Low calcium hardness levels - Hard water is harder to lather soap. Soft water is very easy to lather soap. If you have very low calcium hardness levels in your spa then you will have too much foam from even the tiniest residue of soap, or other impurities in the water. This is one of the reasons why you want to maintain a calcium hardness level above zero in your hot tub. Many city supplied water sources are "soft water" and have zero calcium hardness measurable in the water. This is also true for water taps fed from water softener systems. You do not want to fill your hot tub with soft water, nor do you want to fill a hot tub with extremely hard water. If you have either of these extremes it is recommended to have your water trucked in, or more commonly fill your spa partially from the hard water supply and partially from the soft water supply to aim for a middle of the road calcium hardness level. If your hard water supply is of poor or questionable quality due to too many minerals present then you would be further ahead to fill the spa from the soft water supply and manually adjust the calcium hardness level up from zero. The ideal range for calcium hardness in a hot tub ranges from 150ppm to 250ppm.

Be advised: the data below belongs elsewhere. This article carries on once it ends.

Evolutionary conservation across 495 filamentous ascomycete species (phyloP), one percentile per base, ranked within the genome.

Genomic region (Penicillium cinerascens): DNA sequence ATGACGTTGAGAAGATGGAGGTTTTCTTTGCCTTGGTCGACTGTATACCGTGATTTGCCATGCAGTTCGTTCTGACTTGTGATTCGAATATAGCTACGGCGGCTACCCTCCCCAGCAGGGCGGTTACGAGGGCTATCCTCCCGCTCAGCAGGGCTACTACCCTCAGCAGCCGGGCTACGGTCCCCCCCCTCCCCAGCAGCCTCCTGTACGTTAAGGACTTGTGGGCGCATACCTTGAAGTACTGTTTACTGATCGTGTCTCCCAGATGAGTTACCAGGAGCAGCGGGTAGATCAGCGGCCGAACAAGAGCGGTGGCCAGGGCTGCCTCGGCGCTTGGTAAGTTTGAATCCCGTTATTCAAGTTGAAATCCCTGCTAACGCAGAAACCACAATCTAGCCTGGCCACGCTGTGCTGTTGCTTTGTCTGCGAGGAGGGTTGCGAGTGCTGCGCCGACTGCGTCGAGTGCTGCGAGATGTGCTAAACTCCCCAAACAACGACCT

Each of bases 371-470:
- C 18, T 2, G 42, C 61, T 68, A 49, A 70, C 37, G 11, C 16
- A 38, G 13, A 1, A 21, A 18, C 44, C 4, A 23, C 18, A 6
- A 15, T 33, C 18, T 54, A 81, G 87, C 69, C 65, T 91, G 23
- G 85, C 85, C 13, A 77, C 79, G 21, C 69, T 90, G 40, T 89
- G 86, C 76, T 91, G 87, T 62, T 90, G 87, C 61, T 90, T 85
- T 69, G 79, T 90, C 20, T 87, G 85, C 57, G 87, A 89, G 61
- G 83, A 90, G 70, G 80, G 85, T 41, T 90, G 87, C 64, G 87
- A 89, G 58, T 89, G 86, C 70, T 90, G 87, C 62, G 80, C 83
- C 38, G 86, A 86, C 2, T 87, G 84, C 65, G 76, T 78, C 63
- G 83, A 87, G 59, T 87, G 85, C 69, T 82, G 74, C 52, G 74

High levels of total dissolved solids - High levels of dissolved solids in your hot tub will encourage the development of foamy suds any time you agitate the water and introduce air through the bubbler system or jets. Everything that you add to your hot tub water will add to the level of total dissolved solids. This includes organic debris like skin, oils and sweat, but also includes all of the chemical components that you add such as salts and other minerals such as calcium. Over time these TDS levels rise until some negative symptoms begin to appear. The first of these will be foam in your hot tub when you turn on the jets followed by permanently cloudy and turbid water regardless of the chemistry balance or amount of filtering the water gets. While a TDS level of 250ppm is considered to be "normal" there is no such firm rule for how much TDS is too much TDS. The main reason for this is that TDS is a non-specific measurement of all dissolved materials within the water. It does not specify what those materials are. You might have 1000ppm of dissolved salts in the water, which is entirely less bad than 1000ppm of dissolved dog poop. Without a profile of the dissolved solids in the water you can only work with the general guideline that 1000 to 2000 parts per million of dissolved solids is getting pretty high (should be changing water), and above 2500 is beyond the point at which the water will be completely unmanageable. The solution to high levels of TDS is simple - drain and dilute with fresh water. Just be sure to pipe flush before you drain the old water away!